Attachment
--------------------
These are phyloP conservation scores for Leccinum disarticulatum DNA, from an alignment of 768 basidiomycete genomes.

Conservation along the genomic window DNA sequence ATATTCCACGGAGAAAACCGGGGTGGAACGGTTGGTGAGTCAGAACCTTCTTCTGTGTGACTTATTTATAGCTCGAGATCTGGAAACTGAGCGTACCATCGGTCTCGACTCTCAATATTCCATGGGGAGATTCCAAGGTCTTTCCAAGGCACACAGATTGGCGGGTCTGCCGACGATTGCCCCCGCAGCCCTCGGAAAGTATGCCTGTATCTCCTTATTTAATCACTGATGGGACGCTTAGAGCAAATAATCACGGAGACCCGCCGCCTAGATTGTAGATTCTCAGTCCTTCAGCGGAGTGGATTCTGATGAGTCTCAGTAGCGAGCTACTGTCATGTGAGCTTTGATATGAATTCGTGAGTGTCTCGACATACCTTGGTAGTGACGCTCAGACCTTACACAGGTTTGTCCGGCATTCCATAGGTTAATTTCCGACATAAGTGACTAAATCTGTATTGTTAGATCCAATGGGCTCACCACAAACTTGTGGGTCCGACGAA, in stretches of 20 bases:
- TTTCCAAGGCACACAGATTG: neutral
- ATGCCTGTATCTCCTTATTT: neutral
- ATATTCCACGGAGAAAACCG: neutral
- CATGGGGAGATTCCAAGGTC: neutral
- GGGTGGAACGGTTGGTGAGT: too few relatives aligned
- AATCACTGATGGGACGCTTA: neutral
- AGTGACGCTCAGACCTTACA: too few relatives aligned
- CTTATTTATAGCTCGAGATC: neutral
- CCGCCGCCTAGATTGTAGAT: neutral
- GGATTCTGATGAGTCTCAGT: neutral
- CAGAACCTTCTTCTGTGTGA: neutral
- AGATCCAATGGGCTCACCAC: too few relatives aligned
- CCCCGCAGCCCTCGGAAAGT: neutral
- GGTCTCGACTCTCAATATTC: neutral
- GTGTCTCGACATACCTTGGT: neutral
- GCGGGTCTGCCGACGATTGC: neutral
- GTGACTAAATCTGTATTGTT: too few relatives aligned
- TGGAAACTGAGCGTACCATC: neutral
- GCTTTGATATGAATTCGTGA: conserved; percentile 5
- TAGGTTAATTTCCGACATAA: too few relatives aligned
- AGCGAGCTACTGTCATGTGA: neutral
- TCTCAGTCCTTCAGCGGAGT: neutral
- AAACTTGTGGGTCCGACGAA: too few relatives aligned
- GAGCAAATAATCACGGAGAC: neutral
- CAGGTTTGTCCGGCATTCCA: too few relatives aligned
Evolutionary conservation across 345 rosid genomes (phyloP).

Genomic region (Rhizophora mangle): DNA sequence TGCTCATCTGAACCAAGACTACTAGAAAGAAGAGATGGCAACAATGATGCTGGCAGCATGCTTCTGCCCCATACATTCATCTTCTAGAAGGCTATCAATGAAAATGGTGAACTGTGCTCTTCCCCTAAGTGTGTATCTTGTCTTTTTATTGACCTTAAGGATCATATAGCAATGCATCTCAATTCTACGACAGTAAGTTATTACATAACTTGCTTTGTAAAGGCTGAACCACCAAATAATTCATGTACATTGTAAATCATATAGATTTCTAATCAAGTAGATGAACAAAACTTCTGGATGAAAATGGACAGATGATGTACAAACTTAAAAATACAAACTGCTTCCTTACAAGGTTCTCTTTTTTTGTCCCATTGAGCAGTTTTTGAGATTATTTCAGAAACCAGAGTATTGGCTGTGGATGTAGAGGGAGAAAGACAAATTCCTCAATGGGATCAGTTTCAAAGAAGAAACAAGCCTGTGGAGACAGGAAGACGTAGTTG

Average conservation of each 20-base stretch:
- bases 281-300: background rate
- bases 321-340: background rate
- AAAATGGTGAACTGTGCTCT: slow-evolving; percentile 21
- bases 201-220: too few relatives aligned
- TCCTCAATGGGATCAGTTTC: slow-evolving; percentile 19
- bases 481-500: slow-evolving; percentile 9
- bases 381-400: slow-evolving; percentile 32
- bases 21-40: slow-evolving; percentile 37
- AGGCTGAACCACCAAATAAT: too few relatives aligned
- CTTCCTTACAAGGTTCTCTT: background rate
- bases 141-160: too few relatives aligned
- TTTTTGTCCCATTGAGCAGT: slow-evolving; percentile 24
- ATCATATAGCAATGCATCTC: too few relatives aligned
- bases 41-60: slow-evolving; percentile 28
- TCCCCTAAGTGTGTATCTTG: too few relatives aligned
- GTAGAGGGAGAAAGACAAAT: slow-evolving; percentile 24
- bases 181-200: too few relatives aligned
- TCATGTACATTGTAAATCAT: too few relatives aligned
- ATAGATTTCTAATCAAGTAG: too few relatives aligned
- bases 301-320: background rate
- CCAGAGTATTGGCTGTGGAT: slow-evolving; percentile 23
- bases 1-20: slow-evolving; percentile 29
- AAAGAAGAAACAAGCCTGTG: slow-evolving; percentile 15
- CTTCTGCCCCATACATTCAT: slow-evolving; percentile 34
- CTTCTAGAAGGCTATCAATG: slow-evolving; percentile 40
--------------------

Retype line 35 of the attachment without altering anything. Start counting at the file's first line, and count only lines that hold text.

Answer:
- TCCTCAATGGGATCAGTTTC: slow-evolving; percentile 19